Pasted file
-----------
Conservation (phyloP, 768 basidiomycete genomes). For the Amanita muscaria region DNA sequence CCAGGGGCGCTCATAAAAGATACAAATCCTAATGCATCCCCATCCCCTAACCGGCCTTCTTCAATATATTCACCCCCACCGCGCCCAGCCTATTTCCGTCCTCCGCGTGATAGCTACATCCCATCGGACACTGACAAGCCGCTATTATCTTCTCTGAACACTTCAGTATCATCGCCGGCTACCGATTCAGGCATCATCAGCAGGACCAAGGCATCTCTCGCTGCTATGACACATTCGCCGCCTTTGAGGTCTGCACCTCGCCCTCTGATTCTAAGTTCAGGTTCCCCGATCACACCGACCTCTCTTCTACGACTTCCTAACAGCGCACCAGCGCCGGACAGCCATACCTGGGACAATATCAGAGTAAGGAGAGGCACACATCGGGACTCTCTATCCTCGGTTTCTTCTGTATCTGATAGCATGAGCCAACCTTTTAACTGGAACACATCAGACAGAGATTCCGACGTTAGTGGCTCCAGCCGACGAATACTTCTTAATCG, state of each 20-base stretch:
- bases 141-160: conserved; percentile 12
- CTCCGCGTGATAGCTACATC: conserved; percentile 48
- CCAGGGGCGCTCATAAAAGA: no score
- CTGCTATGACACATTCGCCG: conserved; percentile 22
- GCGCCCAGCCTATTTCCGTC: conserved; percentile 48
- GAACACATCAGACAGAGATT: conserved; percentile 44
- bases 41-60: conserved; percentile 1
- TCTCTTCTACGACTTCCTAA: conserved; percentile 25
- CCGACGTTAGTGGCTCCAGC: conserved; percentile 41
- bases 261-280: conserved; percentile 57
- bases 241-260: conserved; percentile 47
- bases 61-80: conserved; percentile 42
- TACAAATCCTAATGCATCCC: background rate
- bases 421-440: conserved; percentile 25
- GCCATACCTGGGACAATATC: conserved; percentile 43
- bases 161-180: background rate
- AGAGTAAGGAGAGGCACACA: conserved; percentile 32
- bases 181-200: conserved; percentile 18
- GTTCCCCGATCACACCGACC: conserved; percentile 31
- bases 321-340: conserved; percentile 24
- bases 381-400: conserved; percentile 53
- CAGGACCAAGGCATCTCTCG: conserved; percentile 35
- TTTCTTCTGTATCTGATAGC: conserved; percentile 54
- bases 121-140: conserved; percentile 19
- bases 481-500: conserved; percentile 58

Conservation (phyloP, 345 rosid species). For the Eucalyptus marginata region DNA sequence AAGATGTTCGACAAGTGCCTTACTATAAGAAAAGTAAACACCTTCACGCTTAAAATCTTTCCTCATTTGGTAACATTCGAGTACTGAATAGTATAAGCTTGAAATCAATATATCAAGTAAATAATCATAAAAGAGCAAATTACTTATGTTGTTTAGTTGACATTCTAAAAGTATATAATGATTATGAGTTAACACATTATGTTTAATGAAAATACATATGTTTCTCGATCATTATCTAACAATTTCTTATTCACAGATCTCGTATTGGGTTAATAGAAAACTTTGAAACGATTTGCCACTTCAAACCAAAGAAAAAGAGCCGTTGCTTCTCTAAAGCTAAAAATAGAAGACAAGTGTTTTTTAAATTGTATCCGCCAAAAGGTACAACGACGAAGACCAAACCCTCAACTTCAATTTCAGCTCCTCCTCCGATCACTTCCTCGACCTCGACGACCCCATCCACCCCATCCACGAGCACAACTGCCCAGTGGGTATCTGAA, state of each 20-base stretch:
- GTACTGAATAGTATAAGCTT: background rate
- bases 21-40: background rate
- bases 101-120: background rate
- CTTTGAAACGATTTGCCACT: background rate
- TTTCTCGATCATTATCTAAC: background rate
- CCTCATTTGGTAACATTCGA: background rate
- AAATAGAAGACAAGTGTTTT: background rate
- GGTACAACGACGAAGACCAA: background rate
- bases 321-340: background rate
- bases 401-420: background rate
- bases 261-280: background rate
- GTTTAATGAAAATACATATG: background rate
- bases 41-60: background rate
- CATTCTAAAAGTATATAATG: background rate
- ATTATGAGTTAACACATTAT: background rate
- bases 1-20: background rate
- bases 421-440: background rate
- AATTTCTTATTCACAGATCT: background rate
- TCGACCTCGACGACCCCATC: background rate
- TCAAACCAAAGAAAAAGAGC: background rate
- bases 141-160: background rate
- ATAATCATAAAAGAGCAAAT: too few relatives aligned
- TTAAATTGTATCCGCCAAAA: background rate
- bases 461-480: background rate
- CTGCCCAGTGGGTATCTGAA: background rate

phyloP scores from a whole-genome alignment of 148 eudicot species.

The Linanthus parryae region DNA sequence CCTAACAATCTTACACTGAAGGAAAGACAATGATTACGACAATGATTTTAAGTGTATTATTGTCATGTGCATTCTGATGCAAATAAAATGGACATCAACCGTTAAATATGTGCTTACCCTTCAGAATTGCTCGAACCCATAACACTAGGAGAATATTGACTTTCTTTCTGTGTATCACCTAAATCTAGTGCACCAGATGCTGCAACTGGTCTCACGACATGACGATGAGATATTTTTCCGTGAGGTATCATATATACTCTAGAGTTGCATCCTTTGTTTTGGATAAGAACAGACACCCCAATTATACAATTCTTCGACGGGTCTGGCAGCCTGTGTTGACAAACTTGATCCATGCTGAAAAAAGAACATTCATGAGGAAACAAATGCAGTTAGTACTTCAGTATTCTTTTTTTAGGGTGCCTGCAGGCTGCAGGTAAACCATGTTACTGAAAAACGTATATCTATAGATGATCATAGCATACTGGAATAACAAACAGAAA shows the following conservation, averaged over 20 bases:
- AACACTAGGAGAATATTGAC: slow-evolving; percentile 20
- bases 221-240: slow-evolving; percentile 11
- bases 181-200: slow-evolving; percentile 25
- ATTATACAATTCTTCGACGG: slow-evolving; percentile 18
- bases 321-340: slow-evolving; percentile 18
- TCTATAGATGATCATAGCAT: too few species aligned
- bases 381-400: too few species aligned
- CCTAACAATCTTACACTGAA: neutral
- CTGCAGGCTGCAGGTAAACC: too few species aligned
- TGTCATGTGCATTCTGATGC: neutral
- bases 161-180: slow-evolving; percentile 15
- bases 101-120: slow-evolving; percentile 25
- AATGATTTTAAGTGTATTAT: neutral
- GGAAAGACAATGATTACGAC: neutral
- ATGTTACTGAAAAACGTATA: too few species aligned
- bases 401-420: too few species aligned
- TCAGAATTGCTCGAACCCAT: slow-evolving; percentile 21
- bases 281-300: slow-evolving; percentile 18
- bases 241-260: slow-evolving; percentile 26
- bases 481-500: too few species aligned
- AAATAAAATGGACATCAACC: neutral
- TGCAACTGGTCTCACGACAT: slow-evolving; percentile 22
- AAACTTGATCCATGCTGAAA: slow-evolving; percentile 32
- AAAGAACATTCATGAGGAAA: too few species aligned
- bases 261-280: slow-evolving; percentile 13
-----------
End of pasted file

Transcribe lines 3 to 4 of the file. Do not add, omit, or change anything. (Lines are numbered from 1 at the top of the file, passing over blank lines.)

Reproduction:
- CTCCGCGTGATAGCTACATC: conserved; percentile 48
- CCAGGGGCGCTCATAAAAGA: no score